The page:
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(Above, left) Karabots Junior Fellows Wayne Cooper of Imhotep Institute Charter and Imahnee Mount of the Kimmel Performing Arts String Theory School explain the giants and dwarfs exhibit to LDI SUMR Scholars Robin Wang of Cornell University, Andrew Ng of Penn's Dental School and Haley Morin of Penn's Nursing School.
(Above, right) Exploring the display of a 9-foot-long colon that contained 40 pounds of fecal matter when it was removed from an enormously obese circus sideshow performer in the 19th century are SUMR Scholars (l to r) Cindy Le of Rutgers, Evanie Anglade of Penn, Haley Morin of Penn's Nursing School, Robin Wang of Cornell and Andrew Ng of Penn's Dental School.
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(Above, left) Gathered at the Siamese Twins exhibit to begin their day as docents are Karabots Junior Scholars (top row) Robert Melton of John Bartram High, Chaka Matthews of the Paul Robeson High School for Human Services, and Robert Taylor of William L. Sayre High. (Lower row) Annamaria "Bella" Nastasi of the Science Leadership Academy at Beeber, and Yazmeen Robinson of Preparatory Charter School.
(Above, right) LDI SUMR Scholar William Okrafo-Smart of Pennsylvania State University takes in a skeleton exhibit.
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(Above, left) Kai'el King of William L. Sayre High discusses her career aspirations with LDI Deputy Director and Founding Director of the SUMR Program Joanne Levy.
(Above, right) LDI SUMR Program Coordinator Safa Browne at the "Price of Beauty" display that details the anatomical damage and adverse health effects caused by 19th century corsets.
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(Above, left) LDI SUMR Scholar Tamunobelebra Igoni of Huston-Tillotson University toured a somewhat shocking Teratology exhibit that details both the 19th-century study of birth defects and the association of congenital abnormalities to earlier ages' myths about fantastical creatures and monsters.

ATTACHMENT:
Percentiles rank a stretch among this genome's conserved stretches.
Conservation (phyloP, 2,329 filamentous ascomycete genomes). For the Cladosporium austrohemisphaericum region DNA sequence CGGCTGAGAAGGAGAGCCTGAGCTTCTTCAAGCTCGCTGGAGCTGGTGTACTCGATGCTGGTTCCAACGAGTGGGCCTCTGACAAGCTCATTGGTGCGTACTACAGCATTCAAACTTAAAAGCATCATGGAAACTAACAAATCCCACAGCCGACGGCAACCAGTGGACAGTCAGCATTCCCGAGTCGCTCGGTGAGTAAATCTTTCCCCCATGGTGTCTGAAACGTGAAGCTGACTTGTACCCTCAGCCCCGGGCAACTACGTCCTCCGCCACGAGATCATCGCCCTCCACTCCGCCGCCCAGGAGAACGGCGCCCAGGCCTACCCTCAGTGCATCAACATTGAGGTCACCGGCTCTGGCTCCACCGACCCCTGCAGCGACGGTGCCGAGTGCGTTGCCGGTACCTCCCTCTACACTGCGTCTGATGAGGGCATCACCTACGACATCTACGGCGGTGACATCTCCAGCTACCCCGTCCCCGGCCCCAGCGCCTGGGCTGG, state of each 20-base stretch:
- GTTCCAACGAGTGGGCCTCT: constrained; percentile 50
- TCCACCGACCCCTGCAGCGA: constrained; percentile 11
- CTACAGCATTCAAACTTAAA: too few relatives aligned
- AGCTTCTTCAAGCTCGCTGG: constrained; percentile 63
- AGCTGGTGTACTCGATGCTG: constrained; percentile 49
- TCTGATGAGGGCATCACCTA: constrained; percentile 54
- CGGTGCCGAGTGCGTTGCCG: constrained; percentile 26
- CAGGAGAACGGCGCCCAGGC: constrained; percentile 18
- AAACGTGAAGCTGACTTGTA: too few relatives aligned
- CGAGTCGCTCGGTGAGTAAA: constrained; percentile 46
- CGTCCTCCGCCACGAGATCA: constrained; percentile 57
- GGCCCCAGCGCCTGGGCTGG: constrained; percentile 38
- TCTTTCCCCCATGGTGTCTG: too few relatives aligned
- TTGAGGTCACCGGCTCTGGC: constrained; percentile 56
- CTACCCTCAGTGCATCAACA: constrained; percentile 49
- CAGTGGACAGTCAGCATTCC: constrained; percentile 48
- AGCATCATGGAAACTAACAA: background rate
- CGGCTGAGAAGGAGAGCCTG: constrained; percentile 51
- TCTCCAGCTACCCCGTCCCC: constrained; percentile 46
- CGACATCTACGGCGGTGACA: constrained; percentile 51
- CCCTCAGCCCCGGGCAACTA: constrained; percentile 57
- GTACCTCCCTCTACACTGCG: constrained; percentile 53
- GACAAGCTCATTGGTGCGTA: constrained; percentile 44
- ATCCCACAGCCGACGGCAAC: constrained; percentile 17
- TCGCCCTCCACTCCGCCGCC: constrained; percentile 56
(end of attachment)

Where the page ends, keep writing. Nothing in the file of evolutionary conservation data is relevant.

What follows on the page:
(Above, right) In another of the galleries that once served as visual encyclopedias for 19th-century medical students is SUMR Scholar Arantza Rodriguez of Penn and her friend Jorge Escribano of the University of Texas at San Antonio.
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(Above, left) Fibrodysplasia Ossificans Progressiva, a rare disease that involves the out-of-control growth of bones that ultimately fuse together like an internal carapace. Here at a display of one of the most studied victims of the disease, Harry Eastlack, are (l to r) SUMR Program Coordinator Safa Browne, SUMR Scholar Evanie Anglade of Penn, Karabots Junior Fellow Maisha Menefee of Central High, SUMR scholars Eashan Kumar of Indiana University and Helen Fetaw of Penn, Karabots Junior Fellows Jurnee Jenkins of Simon Gratz Mastery Charter School and Martha Victoria of the Carver High School of Engineering and Science, and SUMR Scholar Cindy Le of Rutgers.
(Above, right) SUMR Scholar Arrix Ryce of the University of Miami was fascinated by the "Tsantsa" or shrunken head exhibit. The heads were collected for study from South American tribes early in the 20th century. Those native groups originally shrunk the heads of their wartime enemies as trophies and ritual objects. By the 19th century, they were also making them as commercial products sold to well-heeled Victorian tourists and collectors.
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The Penn SUMR Scholars and the Karabots Junior Fellows gather for a group photo on the main stairway of the Philadelphia College of Physicians building.